Bomber Command made use of homing pigeons until early 1944, and all aircrew took a pair of them in a cage on every operation, usually in the care of the Wireless Operator. If they had to ditch in the North Sea, a message with their location would be tied to the leg of the birds and they would be sent on their way. A surprising number of aircrew were rescued from near certain-deaths by these humble birds.
The British even had a medal for brave animals, the Dicken Medal, which was awarded to heroic deeds by dogs, pigeons and horses (and a single cat, in 1949.)
One of my favourite stories from WW2 is from the wonderful (and not widely known) book Six War Years by Barry Broadfoot. Broadfoot travelled Canada in the 1970s, sticking a microphone into stranger’s faces and asking simply “what did you do in the war?” The stories cover everything from being a kid on the home front to harrowing memories of combat in places like Italy and Normandy and are transcribed almost verbatim, without commentary.
The story I recall so fondly took place in the middle of the North Atlantic. An unarmed repair ship itself broke down halfway to England and the convoy it was part of had to leave it behind. While the small crew worked frantically to fix the problem so they could try to catch up, the conning tower of a German U Boat suddenly broke the surface of the ocean not far away. Much to the crew’s amazement, the hatch opened, a dingy was inflated and several German sailors began to row the short distance towards them. When the dingy came alongside, the captain of the repair ship was astonished to see that the German officer in the dingy was holding a large fluffy cat.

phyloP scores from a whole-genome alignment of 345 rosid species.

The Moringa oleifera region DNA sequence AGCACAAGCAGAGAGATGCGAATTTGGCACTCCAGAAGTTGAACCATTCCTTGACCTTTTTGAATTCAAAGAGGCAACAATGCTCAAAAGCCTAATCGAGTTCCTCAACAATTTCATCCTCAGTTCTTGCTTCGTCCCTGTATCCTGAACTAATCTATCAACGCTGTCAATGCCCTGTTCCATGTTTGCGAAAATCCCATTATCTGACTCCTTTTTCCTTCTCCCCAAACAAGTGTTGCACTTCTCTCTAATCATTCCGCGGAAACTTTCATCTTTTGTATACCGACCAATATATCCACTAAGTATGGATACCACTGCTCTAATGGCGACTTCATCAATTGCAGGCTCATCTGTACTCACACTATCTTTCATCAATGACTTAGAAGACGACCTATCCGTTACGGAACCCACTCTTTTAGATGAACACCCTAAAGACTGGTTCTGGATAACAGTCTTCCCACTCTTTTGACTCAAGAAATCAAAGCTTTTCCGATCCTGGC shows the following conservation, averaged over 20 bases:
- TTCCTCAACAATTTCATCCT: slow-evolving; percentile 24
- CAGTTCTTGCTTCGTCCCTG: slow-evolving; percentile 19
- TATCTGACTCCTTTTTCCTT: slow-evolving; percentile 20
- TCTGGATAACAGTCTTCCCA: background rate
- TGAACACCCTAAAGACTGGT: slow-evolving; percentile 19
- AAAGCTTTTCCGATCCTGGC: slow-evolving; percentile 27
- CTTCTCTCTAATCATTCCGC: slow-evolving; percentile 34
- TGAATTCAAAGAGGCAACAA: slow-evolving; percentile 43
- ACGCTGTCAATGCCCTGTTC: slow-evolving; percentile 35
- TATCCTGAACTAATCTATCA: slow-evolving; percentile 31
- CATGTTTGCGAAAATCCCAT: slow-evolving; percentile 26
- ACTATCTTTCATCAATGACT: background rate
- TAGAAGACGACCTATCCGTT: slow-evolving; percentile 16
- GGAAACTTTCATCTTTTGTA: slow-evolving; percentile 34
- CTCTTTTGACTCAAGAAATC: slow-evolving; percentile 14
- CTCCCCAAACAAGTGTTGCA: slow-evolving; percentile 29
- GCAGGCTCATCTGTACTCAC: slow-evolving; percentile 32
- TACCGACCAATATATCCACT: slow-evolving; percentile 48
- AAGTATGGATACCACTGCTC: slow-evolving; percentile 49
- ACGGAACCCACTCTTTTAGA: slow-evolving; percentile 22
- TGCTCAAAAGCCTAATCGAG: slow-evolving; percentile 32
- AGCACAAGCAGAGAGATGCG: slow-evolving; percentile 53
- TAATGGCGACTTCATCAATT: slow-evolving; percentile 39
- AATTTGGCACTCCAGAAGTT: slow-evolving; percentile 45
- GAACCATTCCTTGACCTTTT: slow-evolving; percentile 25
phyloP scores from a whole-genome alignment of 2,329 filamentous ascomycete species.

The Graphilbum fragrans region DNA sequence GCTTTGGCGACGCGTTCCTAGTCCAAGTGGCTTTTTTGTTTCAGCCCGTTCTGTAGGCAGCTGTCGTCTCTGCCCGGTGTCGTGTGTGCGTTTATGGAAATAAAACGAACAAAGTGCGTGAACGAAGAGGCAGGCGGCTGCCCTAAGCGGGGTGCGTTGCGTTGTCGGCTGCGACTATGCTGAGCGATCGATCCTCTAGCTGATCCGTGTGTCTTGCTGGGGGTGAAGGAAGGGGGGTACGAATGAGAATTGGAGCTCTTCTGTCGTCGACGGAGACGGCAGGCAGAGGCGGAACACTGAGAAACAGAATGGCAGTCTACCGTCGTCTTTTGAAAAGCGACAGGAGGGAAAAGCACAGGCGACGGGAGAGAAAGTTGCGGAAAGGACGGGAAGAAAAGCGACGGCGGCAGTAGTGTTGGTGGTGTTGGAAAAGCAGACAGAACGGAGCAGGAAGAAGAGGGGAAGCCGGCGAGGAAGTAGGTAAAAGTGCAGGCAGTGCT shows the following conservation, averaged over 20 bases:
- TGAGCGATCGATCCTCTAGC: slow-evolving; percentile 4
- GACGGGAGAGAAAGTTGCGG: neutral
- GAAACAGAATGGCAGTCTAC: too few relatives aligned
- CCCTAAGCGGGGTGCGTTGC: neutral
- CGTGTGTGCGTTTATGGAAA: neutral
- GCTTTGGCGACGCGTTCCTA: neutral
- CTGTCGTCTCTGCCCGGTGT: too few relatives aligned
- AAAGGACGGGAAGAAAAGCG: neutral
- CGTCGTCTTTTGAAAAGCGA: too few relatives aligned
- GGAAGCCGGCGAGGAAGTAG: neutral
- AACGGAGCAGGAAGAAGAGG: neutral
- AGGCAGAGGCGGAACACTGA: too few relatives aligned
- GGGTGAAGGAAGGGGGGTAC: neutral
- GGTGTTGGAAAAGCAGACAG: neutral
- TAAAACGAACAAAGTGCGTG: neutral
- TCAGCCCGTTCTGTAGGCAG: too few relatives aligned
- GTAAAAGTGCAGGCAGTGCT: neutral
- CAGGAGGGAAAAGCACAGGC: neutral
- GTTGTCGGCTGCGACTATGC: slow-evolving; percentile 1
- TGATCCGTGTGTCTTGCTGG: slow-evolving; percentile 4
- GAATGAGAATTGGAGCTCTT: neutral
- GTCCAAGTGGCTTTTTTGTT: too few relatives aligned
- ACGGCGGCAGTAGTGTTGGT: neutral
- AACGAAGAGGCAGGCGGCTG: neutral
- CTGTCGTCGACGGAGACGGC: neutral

“The captain of our submarine wishes to know if you might have some milk for his cat?” asked the officer.
The captain of the repair ship immediately sent one of his men below to the galley to fetch some condensed milk. A net bag with several cans was duly passed to the German officer, who gave his thanks and had his men row back to the U Boat, which then peacefully submerged and went on its way...
Apparently the Coffey crew, in Tholthorpe in the spring of 1944, shared their home with a small menagerie of birds and animals. The 420 Squadron Operational Records Book notes on May 29th, 1944 that “...the Squadron is getting to look like a zoo more and more every day. The following is the strength of pets: 1 fox, 2 dogs, 3 cats, 2 rabbits, 8 ducks 2 geese and one hen.”
The entry appears lighthearted, but it doesn’t have a happy ending, and it continues: “...the killing order was given. Now the old hen lies well roasted on its back in the Officers Mess kitchen to be devoured at noon. No more eggs for the batman!”
War is hell, as they say.
Clint L. Coffey is the author of The Job To Be Done, available now through FriesenPress. Check back soon for new blog posts